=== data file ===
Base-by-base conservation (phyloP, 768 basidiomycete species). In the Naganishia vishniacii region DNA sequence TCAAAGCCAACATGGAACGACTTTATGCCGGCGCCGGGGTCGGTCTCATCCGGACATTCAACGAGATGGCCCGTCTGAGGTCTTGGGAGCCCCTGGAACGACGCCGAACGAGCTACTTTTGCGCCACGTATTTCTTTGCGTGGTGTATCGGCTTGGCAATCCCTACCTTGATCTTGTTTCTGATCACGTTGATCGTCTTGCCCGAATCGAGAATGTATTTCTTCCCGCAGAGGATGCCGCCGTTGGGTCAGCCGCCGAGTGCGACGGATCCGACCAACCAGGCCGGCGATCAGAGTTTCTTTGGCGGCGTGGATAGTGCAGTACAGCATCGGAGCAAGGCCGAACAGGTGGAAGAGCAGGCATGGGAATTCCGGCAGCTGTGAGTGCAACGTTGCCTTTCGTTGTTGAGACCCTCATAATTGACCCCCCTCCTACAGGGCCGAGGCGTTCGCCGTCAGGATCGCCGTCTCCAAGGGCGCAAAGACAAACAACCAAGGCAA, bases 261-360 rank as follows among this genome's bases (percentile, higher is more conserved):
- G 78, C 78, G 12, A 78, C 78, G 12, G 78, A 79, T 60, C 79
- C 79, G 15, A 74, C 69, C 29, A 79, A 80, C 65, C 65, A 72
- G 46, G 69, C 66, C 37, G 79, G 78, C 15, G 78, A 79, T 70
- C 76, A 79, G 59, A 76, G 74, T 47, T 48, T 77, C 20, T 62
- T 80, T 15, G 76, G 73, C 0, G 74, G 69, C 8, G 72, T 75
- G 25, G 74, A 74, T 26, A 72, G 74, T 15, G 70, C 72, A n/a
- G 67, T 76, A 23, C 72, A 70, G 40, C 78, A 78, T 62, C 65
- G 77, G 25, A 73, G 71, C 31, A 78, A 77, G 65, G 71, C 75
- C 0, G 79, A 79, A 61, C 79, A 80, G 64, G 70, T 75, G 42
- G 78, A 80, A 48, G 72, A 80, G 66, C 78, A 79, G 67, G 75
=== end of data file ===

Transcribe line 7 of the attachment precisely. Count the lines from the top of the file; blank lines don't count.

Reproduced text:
- G 25, G 74, A 74, T 26, A 72, G 74, T 15, G 70, C 72, A n/a